It’s there she learned the hard work that raising food requires. Many gardeners plant seeds or seedlings but fall short on following up with the harder tasks of weeding and watering. On the farm, Balcom discovered the wondrous tastes of fresh peas and corn but also discovered that neither arrived at the table without the work of shelling or husking.
“It was sort of in my blood,” she recalled.
After canvassing the neighborhood for potential gardening sites, Balcom couldn’t have picked a better first door to knock on than Ulrich’s. Her new landlord’s requirements were simple: Just leave some place in the middle of the lot for neighborhood kids to play.
“I offered to pay, but she wouldn’t hear of it,” Balcom said of the handshake deal.
She dug up the grass that fall with her farm-raised mother and grubbed out volunteer trees and shrubs than had enmeshed themselves in the fence around the lot. Balcom recalled Katie, then 8, tugging mightily on an elm seedling: “She said, ‘You are tough, but I am stronger.’”
Eventually, she carved out two 15-by-25-foot plots, plus a smaller one for raspberries. Besides tending vegetable and perennial plants, she raked and shredded leaves each fall for mulch. Her husband Tom, a now-retired state worker and a historian of the area, contributed muscle for the seasonal heavy work.
Meanwhile, her relationship with Ulrich deepened.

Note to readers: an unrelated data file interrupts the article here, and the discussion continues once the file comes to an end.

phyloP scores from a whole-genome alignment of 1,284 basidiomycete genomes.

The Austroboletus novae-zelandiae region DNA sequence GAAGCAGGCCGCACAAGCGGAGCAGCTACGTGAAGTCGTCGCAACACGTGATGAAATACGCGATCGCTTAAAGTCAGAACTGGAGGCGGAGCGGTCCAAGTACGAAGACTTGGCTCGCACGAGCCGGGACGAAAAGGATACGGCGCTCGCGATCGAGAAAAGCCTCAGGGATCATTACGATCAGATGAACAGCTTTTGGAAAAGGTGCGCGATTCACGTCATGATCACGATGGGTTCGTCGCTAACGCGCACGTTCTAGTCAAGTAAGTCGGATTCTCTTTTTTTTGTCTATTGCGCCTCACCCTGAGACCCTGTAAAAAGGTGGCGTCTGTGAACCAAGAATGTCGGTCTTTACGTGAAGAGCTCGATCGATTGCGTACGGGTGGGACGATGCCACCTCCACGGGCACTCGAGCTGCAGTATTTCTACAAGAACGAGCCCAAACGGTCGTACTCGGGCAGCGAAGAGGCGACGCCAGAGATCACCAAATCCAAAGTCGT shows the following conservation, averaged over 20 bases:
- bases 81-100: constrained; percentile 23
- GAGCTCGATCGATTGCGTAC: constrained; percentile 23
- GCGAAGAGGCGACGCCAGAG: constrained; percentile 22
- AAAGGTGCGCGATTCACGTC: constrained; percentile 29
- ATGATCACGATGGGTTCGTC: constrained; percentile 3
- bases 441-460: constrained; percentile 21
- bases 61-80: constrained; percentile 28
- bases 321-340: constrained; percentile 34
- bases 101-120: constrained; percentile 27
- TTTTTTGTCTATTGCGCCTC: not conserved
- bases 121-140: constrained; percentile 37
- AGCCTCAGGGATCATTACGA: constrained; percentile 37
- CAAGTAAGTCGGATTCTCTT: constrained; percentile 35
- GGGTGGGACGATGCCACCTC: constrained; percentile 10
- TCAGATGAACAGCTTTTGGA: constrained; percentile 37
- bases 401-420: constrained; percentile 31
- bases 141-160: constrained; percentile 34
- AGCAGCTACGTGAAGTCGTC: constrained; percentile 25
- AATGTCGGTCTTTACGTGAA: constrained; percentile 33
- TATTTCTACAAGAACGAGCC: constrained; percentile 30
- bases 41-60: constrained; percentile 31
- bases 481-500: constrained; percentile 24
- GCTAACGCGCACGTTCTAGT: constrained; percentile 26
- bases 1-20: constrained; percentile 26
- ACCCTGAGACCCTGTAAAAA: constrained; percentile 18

“She was the sweetest and most trusting woman, or like I like to believe, a judge of good character,” Balcom said. “She was a social worker, and I think she could tell.”
Balcom has hung onto the notes that Ulrich wrote to her, telling her tenant how much the garden meant to her. Ulrich also passed on notes from neighbors who told her what the landscaped plots meant to them. The garden also garnered Blooming Boulevard awards.
All went well until Ulrich died. Besides losing a friend, Balcom said, “I thought, well, there goes the garden.” But the Ulrich family made sure the new owner, Paul Dunleavy, knew that the garden came with the house. His mother knew that the neighborhood cherished the garden.
“She said, ‘You have to let the gardens stay,’” Balcom recalled.
So with her tenancy informally renewed, Balcom kept gardening. Dunleavy eventually married and expanded the house. Initially, the contractor was able to pile dirt to spare the plants that yielded her three types of berries, asparagus and cherries. But the city mandated that piled dirt be piled farther from the excavation, for worker safety, and with short notice, Balcom lost some plants.
The garden has diminished in size due to the construction and the workload on the retiree, who also maintains a hosta-dominated garden at home and a flower garden at her church. But she still marvels that the Dunleavys allow a relative stranger to invade their yard all growing season.
Of course, the return on that is a landscaped corner brimming with the splashes of color of poppy, peony, New England aster, bellflower, spiderwort, iris, bee balm and zinnia, to select a few. And there’s produce from tomatoes, cucumbers, sugar snap peas, beans, beets and kale. She’s never had an issue with them disappearing, a tribute to the neighborhood.
At 70, she looks back with satisfaction: “It’s given me a lot of pleasure and I don’t think I can imagine a life without it.”